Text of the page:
On each suicide people bemoan the fact that victims’ families will never get answers, that society will not move closer to understanding the flaws which enable such criminality to exist. Yet this overlooks two important points:

1) the actions of the worst criminals are often inexplicable, not driven by any logic, childhood corruption or societal ill;

2) if the criminals in question do have particular motives for their actions they are often unwilling to divulge them or are liable to lie and fantasise to attain or deflect attention as the case may be.

On the execution night of serial killer Ted Bundy in January 1989, pro-death penalty activists outside the prison were interviewed by national news channels. Why, they were asked, did they want the death penalty for Bundy when he could rot away in misery in a vile prison cell for the rest of his life?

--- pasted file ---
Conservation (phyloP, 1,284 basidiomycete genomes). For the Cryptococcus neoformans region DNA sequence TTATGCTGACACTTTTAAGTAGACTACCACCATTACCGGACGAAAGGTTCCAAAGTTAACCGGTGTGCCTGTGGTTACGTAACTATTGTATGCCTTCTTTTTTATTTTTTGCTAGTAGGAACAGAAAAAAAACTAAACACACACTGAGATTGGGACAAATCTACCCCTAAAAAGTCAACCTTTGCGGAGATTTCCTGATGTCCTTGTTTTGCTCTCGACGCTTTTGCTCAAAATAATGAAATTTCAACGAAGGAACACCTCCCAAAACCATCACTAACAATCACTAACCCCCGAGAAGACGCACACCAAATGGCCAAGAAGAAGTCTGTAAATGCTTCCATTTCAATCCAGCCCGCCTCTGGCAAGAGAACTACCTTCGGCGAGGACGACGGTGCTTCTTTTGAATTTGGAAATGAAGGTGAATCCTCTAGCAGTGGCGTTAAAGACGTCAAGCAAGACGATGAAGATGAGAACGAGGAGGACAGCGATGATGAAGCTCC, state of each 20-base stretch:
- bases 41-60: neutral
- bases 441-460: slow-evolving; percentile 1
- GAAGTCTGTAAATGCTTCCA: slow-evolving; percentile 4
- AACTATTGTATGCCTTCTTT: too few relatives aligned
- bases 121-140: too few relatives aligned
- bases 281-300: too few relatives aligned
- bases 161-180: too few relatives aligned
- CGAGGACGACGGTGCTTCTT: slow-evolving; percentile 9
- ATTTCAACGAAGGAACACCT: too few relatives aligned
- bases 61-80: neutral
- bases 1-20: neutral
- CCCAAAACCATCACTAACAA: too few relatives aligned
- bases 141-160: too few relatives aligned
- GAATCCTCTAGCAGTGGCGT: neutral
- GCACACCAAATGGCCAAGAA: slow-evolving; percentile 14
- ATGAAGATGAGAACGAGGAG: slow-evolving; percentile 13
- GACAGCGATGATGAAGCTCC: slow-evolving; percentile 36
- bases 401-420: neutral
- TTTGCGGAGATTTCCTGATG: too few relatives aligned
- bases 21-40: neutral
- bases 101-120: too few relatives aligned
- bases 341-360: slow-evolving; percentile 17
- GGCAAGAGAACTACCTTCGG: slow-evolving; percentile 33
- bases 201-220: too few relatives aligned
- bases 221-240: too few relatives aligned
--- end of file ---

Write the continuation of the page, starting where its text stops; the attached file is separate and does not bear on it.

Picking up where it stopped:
Two of the campaigners were near-victims of Bundy, having been badly injured during a frenzied attack at a Florida State University sorority house in January 1978. The answer for them was simple. If Bundy was dead he could no longer hurt them. Whilst they said it might sound stupid, so long as he was alive, even locked in maximum security, they could not sleep at night. He was still out there.

This explanation is crucial. Why mourn the passing of a monster? Who cares if we cannot unlock their deepest secrets? After all, why should we believe what they say? These people are manipulators, cheats and liars. You will not gain the ‘truth’ from them.